When designing, every effort was made to capitalize on views while making it easy to step out into them. And by keeping the living spaces as low to the lake as possible, while strategically orienting the main rooms to block views of neighboring homes, Pi’s design makes the Kerr lakehome feel like it’s entirely surrounded by water.
Pi explains that by setting the whole structure at an angle to the water, it took on unobstructed diagonal sightlines. “Every room in the house has a water view,” says Pi. And best of all, the new place allows the family to enjoy the sunrise on the east patio. “We didn’t even know we could see the sunrise on our property,” says Suzy. For views like these, the couple was willing to make some concessions. “I gave up a lot of cabinets for that view; I wanted the whole lakeside open to the water,” says Suzy.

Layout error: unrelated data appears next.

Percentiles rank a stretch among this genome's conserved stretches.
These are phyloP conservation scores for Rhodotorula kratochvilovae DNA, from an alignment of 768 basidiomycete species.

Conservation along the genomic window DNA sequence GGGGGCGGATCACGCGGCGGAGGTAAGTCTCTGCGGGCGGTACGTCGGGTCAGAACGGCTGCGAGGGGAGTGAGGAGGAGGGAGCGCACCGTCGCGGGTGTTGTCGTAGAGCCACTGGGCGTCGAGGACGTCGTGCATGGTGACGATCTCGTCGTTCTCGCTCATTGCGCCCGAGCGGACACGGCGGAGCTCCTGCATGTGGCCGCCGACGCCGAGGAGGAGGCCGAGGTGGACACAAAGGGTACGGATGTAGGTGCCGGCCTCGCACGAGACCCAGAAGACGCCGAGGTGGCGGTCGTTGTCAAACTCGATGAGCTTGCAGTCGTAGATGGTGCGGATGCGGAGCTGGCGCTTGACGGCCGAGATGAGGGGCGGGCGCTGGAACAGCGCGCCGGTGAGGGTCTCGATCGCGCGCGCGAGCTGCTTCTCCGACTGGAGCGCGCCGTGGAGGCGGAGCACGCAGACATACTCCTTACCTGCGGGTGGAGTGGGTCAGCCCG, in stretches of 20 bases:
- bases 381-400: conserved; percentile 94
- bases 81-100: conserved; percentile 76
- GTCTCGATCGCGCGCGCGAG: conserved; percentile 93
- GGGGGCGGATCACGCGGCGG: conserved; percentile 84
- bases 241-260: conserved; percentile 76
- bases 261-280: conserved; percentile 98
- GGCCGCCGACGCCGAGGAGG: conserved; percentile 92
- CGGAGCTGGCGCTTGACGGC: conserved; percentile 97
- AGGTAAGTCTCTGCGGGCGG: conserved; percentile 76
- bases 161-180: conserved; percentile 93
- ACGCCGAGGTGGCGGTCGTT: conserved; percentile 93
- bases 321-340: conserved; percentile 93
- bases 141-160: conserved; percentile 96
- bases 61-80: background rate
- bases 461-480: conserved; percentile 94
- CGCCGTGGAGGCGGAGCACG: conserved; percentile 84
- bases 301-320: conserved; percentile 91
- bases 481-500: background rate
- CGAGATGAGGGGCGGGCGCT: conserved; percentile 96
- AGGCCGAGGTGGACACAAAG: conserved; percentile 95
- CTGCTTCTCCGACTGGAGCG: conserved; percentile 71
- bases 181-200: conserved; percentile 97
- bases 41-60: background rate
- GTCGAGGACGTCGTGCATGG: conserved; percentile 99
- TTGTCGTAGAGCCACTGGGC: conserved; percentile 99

Getting out to all this tempting scenery is easy in a home surrounded with a wraparound deck, a covered porch that cascades onto the stone terrace, and a sensational summer dining room. “All of these outdoor elements connect to each other with steps to everything,” says Pi, who used these open-air rooms to lure guests outdoors. This easy transition from indoor to out has really enhanced the way the Kerrs use their lake place.
8 TIPS FOR SITING A CABIN
There is quite an art to siting a cabin so that it takes full advantage of its setting. If you’re planning to build, rebuild or renovate, here are eight tips for siting a cabin from Ira Clark and John Vansant of Smith & Vansant Architects: